How to manage anxiety as a family
So you’re stuck at home. With the kids. The whole family. Yup. No office to go to, no school, no social engagements to keep you entertained... How is your household dealing with this lockdown: Everyone hiding behind devices? Children swinging from ceiling fans as parents pull their hair out? Or has it gone strangely silent with everyone retreating to separate corners of the house?
Whether your family unit is made up of strong, silent stock or of the overly demonstrative variety, the emotional and mental challenges posed by coronavirus – and spending so much time cooped up together – are bound to cause some form of anxiety or stress.
With so much uncertainty in the outside world, Clinical Psychologist Cass Dunn has strategies your family can put in place to manage stress levels and deal with anxiety inside the home.
1. As a family, agree to put limits around time spent on social media or watching the news. What we let into our awareness can impact our mood – parents need to help kids understand this so we can regain control by limiting the amount of bad news that the family is consuming. Also, limit how much you talk about the crisis – while it’s important to be truthful with children if it’s the only topic of conversation kids will receive a message that it’s big, scary and unending.
2. Regular exercise isn’t just good for grown-ups – keep everyone moving with some form of exercise every day, like going out for a walk or bike ride in the fresh air. In most places, going outside once a day for exercise as a family unit within a reasonable distance of your home is permitted, but be sure to follow local social distancing guidelines.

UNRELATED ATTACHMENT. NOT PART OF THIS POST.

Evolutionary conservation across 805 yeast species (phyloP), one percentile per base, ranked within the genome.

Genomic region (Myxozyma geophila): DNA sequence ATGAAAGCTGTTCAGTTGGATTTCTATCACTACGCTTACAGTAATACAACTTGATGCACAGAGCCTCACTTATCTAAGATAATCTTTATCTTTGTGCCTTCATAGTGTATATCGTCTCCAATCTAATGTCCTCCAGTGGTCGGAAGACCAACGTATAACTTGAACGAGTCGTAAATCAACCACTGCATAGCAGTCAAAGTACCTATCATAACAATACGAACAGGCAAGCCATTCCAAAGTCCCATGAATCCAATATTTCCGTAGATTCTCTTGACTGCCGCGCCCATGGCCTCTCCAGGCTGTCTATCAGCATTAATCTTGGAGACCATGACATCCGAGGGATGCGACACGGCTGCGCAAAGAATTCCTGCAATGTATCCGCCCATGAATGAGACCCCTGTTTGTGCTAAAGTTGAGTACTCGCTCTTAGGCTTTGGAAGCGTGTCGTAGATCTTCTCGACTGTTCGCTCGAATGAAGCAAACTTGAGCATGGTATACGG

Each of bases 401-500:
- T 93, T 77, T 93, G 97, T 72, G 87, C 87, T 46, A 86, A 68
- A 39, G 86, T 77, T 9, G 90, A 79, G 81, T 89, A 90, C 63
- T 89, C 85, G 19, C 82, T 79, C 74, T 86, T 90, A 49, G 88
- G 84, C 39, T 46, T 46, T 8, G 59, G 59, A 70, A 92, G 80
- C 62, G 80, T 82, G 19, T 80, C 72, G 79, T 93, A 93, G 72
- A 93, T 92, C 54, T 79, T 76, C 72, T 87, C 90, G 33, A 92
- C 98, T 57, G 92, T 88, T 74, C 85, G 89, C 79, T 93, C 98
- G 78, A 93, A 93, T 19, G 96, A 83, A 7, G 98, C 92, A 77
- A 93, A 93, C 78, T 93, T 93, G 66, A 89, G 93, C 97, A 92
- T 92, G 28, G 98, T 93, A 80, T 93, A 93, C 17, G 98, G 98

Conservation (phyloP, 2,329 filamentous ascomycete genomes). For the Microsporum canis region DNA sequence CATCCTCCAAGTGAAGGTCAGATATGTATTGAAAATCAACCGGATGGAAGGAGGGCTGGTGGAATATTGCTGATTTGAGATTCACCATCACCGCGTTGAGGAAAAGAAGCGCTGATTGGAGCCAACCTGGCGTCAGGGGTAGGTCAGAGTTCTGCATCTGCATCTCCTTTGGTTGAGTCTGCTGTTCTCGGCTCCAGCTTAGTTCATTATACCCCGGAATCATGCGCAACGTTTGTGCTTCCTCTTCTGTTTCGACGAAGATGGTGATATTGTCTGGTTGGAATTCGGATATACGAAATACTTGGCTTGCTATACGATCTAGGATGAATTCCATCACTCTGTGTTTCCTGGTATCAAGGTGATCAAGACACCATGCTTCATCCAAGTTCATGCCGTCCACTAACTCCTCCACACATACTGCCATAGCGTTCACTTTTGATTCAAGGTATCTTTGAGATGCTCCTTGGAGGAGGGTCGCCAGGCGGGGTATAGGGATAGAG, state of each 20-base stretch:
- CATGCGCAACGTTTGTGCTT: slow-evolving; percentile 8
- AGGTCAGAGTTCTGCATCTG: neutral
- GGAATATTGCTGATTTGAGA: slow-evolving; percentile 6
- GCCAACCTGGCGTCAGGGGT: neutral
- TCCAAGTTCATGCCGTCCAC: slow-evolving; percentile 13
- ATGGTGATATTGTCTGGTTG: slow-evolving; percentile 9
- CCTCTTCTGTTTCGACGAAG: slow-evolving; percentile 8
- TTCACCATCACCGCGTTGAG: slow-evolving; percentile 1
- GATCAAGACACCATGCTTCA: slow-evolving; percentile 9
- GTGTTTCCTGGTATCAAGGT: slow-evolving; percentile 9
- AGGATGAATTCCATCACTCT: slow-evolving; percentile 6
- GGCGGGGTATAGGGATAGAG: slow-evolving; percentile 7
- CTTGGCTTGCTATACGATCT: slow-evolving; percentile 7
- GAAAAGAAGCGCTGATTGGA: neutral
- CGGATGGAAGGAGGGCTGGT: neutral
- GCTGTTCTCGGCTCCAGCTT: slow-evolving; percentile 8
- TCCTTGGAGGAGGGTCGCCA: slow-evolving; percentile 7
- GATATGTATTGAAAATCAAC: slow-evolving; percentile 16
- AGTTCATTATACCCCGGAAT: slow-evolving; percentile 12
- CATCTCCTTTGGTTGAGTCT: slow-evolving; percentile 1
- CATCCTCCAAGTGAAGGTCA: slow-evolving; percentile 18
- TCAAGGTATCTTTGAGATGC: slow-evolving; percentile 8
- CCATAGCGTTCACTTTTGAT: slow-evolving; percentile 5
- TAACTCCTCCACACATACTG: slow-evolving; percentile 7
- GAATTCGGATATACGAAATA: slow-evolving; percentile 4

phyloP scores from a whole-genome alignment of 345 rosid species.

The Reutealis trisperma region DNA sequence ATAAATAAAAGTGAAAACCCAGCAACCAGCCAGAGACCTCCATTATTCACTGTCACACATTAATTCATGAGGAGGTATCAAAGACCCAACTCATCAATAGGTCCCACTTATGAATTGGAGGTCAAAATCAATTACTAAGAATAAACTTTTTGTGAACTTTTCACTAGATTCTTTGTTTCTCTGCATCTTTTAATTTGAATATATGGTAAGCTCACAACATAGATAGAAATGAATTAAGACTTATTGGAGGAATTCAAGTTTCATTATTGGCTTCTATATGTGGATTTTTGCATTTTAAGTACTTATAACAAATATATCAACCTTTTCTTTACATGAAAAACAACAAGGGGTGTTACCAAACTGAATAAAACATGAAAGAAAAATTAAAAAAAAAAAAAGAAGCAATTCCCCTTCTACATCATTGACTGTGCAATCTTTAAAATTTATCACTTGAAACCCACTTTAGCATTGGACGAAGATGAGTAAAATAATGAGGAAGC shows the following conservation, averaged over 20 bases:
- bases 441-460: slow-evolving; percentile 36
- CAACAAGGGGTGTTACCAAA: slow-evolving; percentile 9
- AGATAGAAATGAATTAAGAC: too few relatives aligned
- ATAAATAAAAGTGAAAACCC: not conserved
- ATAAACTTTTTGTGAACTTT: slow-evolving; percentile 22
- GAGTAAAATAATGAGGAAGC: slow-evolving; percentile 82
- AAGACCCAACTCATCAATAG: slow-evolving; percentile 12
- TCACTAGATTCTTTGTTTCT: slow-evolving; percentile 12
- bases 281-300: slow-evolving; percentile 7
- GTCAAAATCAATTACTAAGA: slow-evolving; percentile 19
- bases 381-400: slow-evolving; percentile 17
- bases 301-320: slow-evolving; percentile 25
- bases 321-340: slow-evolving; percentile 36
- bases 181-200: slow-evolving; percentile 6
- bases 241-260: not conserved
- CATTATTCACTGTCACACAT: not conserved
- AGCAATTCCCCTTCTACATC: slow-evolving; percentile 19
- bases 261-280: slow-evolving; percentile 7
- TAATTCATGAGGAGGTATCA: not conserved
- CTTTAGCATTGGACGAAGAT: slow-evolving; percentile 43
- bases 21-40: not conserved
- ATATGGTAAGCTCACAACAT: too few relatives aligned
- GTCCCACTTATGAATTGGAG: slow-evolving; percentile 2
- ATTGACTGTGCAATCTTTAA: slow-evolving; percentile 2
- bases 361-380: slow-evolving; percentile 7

3. Meditation is something everyone can do individually or parents can do with kids to counter stress and find some calm amid the chaos. Centr is helping on this front by delivering a new series of meditations and sleep visualizations for kids, narrated by Chris Hemsworth and Taika Waititi. Take some time to sit or lie down (especially at bedtime) and listen together.
4. As a family unit, allow regular opportunities for everyone to share how they’re feeling or anything they’re worried about. Don’t dismiss kids’ concerns, but reassure them that they’re safe and you can all work together to look after each other.
5. Learn to recognize warning signs of stress and anxiety – in your kids, your partner and yourself. For one person, it could be not sleeping well, while for someone else it might be getting cranky or sad, hitting the junk food hard, or spending too much time in front of the TV. We should all get to know ourselves and our family’s signs of stress so we can act quickly and support each other better.
6. Don’t be too rigid about plans, schedules, and structures. Having a routine is good, but while we’re all still learning how to navigate this strange new way of life, trying too hard to control things will only cause angst and upset. We can’t expect work, school, housework or anything, really, to carry on like it always has right now, so a little flexibility and a more relaxed attitude will go a long way to maintaining everyone’s sanity.
If you think someone in your family may need more support getting through this, reach out to a medical professional – many medical and psychology appointments can be conducted over the phone or on a video call during this time. You can find contact details for local support services below.
USA: National Suicide Prevention Lifeline on 1-800-273-8255
Australia: Lifeline on 13 11 14
UK: Hopeline on 0800 068 4141
Other: Contact your country's crisis support hotline.
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